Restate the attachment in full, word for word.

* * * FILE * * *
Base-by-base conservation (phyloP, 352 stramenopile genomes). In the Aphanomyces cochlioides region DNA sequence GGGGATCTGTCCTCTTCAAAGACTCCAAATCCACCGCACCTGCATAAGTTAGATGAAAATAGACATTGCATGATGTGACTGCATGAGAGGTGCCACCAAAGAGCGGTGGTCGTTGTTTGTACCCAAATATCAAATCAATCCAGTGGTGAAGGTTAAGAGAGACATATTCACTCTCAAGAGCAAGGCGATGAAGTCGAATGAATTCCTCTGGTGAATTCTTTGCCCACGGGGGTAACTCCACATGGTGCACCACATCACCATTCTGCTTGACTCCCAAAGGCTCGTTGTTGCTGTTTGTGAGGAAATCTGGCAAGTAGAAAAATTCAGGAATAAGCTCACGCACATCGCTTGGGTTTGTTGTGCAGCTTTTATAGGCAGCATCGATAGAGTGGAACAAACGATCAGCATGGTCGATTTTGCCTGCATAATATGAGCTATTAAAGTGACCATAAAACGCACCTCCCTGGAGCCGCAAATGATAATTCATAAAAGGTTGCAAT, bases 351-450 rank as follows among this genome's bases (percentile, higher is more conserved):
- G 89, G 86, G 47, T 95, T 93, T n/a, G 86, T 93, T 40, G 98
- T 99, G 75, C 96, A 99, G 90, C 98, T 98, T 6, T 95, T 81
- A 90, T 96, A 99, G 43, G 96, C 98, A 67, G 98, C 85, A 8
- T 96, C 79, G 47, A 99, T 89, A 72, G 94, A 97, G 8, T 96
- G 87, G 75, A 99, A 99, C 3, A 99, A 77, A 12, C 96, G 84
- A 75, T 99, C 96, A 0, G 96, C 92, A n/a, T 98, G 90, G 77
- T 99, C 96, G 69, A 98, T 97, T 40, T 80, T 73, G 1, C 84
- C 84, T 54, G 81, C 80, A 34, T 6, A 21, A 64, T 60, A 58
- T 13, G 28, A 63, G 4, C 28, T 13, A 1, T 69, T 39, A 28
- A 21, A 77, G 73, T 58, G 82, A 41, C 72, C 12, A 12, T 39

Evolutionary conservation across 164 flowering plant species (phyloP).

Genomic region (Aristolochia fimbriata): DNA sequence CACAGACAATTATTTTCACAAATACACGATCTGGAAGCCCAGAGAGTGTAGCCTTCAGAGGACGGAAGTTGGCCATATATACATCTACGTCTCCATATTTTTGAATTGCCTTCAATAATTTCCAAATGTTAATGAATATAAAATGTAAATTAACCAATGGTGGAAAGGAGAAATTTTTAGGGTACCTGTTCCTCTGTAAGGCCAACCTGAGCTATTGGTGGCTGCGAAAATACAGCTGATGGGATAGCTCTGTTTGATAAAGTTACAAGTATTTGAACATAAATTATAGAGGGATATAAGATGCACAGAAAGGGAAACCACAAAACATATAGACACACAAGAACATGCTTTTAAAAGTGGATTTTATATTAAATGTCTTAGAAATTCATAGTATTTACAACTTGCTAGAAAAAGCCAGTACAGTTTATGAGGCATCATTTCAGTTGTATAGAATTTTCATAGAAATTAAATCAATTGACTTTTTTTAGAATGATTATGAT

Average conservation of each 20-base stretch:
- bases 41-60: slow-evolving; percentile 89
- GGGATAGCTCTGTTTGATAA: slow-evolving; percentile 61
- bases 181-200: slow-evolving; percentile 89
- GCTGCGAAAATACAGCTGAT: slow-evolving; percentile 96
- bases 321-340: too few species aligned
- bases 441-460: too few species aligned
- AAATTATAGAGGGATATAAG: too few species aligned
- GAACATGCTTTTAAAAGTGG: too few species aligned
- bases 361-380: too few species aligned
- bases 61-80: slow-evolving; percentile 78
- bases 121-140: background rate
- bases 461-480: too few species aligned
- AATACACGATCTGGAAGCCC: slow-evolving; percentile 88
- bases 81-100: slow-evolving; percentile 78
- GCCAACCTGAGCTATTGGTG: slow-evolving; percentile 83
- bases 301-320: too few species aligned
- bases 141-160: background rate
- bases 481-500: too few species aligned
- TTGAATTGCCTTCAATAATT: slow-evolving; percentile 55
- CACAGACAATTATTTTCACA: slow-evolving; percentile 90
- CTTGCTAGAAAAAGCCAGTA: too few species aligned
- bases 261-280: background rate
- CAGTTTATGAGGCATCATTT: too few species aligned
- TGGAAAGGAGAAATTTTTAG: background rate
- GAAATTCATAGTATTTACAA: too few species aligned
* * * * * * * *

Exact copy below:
Base-by-base conservation (phyloP, 352 stramenopile genomes). In the Aphanomyces cochlioides region DNA sequence GGGGATCTGTCCTCTTCAAAGACTCCAAATCCACCGCACCTGCATAAGTTAGATGAAAATAGACATTGCATGATGTGACTGCATGAGAGGTGCCACCAAAGAGCGGTGGTCGTTGTTTGTACCCAAATATCAAATCAATCCAGTGGTGAAGGTTAAGAGAGACATATTCACTCTCAAGAGCAAGGCGATGAAGTCGAATGAATTCCTCTGGTGAATTCTTTGCCCACGGGGGTAACTCCACATGGTGCACCACATCACCATTCTGCTTGACTCCCAAAGGCTCGTTGTTGCTGTTTGTGAGGAAATCTGGCAAGTAGAAAAATTCAGGAATAAGCTCACGCACATCGCTTGGGTTTGTTGTGCAGCTTTTATAGGCAGCATCGATAGAGTGGAACAAACGATCAGCATGGTCGATTTTGCCTGCATAATATGAGCTATTAAAGTGACCATAAAACGCACCTCCCTGGAGCCGCAAATGATAATTCATAAAAGGTTGCAAT, bases 351-450 rank as follows among this genome's bases (percentile, higher is more conserved):
- G 89, G 86, G 47, T 95, T 93, T n/a, G 86, T 93, T 40, G 98
- T 99, G 75, C 96, A 99, G 90, C 98, T 98, T 6, T 95, T 81
- A 90, T 96, A 99, G 43, G 96, C 98, A 67, G 98, C 85, A 8
- T 96, C 79, G 47, A 99, T 89, A 72, G 94, A 97, G 8, T 96
- G 87, G 75, A 99, A 99, C 3, A 99, A 77, A 12, C 96, G 84
- A 75, T 99, C 96, A 0, G 96, C 92, A n/a, T 98, G 90, G 77
- T 99, C 96, G 69, A 98, T 97, T 40, T 80, T 73, G 1, C 84
- C 84, T 54, G 81, C 80, A 34, T 6, A 21, A 64, T 60, A 58
- T 13, G 28, A 63, G 4, C 28, T 13, A 1, T 69, T 39, A 28
- A 21, A 77, G 73, T 58, G 82, A 41, C 72, C 12, A 12, T 39

Evolutionary conservation across 164 flowering plant species (phyloP).

Genomic region (Aristolochia fimbriata): DNA sequence CACAGACAATTATTTTCACAAATACACGATCTGGAAGCCCAGAGAGTGTAGCCTTCAGAGGACGGAAGTTGGCCATATATACATCTACGTCTCCATATTTTTGAATTGCCTTCAATAATTTCCAAATGTTAATGAATATAAAATGTAAATTAACCAATGGTGGAAAGGAGAAATTTTTAGGGTACCTGTTCCTCTGTAAGGCCAACCTGAGCTATTGGTGGCTGCGAAAATACAGCTGATGGGATAGCTCTGTTTGATAAAGTTACAAGTATTTGAACATAAATTATAGAGGGATATAAGATGCACAGAAAGGGAAACCACAAAACATATAGACACACAAGAACATGCTTTTAAAAGTGGATTTTATATTAAATGTCTTAGAAATTCATAGTATTTACAACTTGCTAGAAAAAGCCAGTACAGTTTATGAGGCATCATTTCAGTTGTATAGAATTTTCATAGAAATTAAATCAATTGACTTTTTTTAGAATGATTATGAT

Average conservation of each 20-base stretch:
- bases 41-60: slow-evolving; percentile 89
- GGGATAGCTCTGTTTGATAA: slow-evolving; percentile 61
- bases 181-200: slow-evolving; percentile 89
- GCTGCGAAAATACAGCTGAT: slow-evolving; percentile 96
- bases 321-340: too few species aligned
- bases 441-460: too few species aligned
- AAATTATAGAGGGATATAAG: too few species aligned
- GAACATGCTTTTAAAAGTGG: too few species aligned
- bases 361-380: too few species aligned
- bases 61-80: slow-evolving; percentile 78
- bases 121-140: background rate
- bases 461-480: too few species aligned
- AATACACGATCTGGAAGCCC: slow-evolving; percentile 88
- bases 81-100: slow-evolving; percentile 78
- GCCAACCTGAGCTATTGGTG: slow-evolving; percentile 83
- bases 301-320: too few species aligned
- bases 141-160: background rate
- bases 481-500: too few species aligned
- TTGAATTGCCTTCAATAATT: slow-evolving; percentile 55
- CACAGACAATTATTTTCACA: slow-evolving; percentile 90
- CTTGCTAGAAAAAGCCAGTA: too few species aligned
- bases 261-280: background rate
- CAGTTTATGAGGCATCATTT: too few species aligned
- TGGAAAGGAGAAATTTTTAG: background rate
- GAAATTCATAGTATTTACAA: too few species aligned